Actually, I'm pretty sure it has no relevance to what I'm trying to say, but no bother!

Basically... the reason a bike has gears at all is so that you have the ability to pedal with relative ease over varying types of gradients. Be that steep, flat, or downhill. ​

It comes down to knowing what gears to use at what time.

You'll want to use a harder gear when you're on the flat, or when the wind is giving you an extra boost from behind, and you'll want to use an easier gear when going up a hill.

If you're unsure what gear you should be in when going uphill, make sure you shift before the terrain changes and make sure you ease off on the pedals as well. If you push down too hard while changing gear, you're likely to make it slip, skip, or just break everything all together!

A scenario I've been in far too many times for an expert cyclist is coming to a standstill halfway up a hill. I've usually begun climbing the hill in the wrong gear and been unable to change it because I would have had to push down too hard. 

Don't be a doofus like me and get it right at the foot of the hill! ​

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5) Don't Do This 

So now you're flying up hills, just as fast as you're flying down them. The name calling has stopped, and you're feeling pretty good about yourself. They've nicknamed you "Gary the Gear," and you've had a couple of T-shirts made up.

But before you get the private number plate printed, make sure you avoid partaking in the greatest bike gear changing faux par known to man.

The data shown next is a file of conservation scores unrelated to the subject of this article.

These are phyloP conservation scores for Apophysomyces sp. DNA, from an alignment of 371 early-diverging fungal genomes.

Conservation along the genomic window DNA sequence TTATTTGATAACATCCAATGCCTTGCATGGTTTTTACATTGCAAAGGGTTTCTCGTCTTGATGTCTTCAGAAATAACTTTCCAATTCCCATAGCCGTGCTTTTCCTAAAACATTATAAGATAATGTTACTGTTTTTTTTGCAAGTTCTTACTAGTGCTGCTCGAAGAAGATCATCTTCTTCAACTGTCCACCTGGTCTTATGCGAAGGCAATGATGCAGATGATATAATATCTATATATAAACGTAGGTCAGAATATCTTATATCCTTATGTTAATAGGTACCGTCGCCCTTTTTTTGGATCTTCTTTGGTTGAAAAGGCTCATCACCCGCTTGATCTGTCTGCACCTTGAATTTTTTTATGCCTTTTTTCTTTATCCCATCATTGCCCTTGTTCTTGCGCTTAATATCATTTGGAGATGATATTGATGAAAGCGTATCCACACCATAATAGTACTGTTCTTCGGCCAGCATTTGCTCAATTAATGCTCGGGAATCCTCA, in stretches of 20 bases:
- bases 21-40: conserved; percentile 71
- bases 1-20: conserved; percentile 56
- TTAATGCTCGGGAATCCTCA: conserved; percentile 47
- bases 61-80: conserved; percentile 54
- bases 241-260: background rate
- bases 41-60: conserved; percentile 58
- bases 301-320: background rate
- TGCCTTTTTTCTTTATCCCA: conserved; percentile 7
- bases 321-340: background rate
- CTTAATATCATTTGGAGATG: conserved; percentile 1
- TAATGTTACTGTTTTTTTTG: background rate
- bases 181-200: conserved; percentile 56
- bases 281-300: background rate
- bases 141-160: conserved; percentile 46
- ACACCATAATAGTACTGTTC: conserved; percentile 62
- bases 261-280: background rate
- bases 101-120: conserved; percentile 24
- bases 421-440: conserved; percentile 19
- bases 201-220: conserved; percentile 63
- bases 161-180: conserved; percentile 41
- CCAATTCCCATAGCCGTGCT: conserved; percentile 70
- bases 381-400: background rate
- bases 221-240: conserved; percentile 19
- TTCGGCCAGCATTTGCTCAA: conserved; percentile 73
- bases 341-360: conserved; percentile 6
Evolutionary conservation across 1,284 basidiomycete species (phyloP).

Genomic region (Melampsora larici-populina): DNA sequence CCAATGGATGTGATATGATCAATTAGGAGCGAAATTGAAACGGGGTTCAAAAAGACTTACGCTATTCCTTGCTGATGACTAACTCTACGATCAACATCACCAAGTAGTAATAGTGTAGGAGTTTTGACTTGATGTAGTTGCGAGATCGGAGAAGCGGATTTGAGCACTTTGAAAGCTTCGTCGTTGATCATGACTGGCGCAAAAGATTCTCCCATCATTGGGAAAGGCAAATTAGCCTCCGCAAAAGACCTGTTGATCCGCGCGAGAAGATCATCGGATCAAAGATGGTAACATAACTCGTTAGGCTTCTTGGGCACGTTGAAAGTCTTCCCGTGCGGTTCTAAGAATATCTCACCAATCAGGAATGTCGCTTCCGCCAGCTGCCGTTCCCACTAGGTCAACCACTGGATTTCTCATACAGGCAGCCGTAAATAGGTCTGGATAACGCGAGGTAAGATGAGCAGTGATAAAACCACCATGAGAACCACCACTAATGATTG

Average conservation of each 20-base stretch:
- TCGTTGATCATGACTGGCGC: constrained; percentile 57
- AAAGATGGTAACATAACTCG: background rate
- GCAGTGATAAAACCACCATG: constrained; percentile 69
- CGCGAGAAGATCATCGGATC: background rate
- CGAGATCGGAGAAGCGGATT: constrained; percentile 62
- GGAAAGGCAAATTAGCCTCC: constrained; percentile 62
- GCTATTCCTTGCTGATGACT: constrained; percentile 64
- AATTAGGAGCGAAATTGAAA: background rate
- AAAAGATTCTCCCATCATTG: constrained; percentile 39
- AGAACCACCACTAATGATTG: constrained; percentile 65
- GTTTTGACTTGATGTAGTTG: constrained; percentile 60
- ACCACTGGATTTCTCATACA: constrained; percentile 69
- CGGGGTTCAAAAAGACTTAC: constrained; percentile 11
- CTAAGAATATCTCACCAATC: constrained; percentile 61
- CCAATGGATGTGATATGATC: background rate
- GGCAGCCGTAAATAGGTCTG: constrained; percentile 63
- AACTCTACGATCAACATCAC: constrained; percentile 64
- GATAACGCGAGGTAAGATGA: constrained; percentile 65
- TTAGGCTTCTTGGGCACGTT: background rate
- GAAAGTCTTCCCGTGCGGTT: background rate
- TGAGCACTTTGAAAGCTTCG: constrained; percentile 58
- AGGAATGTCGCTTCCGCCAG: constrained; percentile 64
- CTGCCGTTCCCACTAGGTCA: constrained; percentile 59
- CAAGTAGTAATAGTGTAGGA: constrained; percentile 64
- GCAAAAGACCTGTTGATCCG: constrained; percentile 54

Cross-chaining.

Did you just shiver? Me too. I know...It's even worse than reading when Harry Potter says Voldemort.

Cross-chaining is when you've got the chain on the biggest cog at the front, and the largest cog at the back.

Ratios like this limit your gear changing options if you need to shift again, but more importantly, it puts stress on the components and increases your chances of breaking stuff.

There will be no "Gary the Gear" Christmas party chanting if your chain snaps mid-ride and you've got no spares.

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6) Mike's Absolutely Legendary Gear Changing Cheat Sheet 

My cheat sheet is the reason you're here. I know you heard rumors about this down the local bike club. I'm going to give you the ultimate "how to use bike gears for dummies" cheat sheet.

I should be charging for this sort of advice but here goes!

Down Hill 

Front = Big or Medium Chainring
Rear = Small Cog

Flat 

Front = Middle 
Rear = Middle

Up Hill

Front = Small or Medium Chainring
Rear = Big Cog​

There we have it, no more excuses. Get out there and get practicing! Or, if you need a little more clarity, here's a great "how to" video from the Global Cycling Network. 

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1 Comment

  • Thanks I think I am going to have to read this a fair few times before I *get it* mind. What happened to the good old days when we just pedaled?! So I should just start with middle middle and pedal on flat ground then right!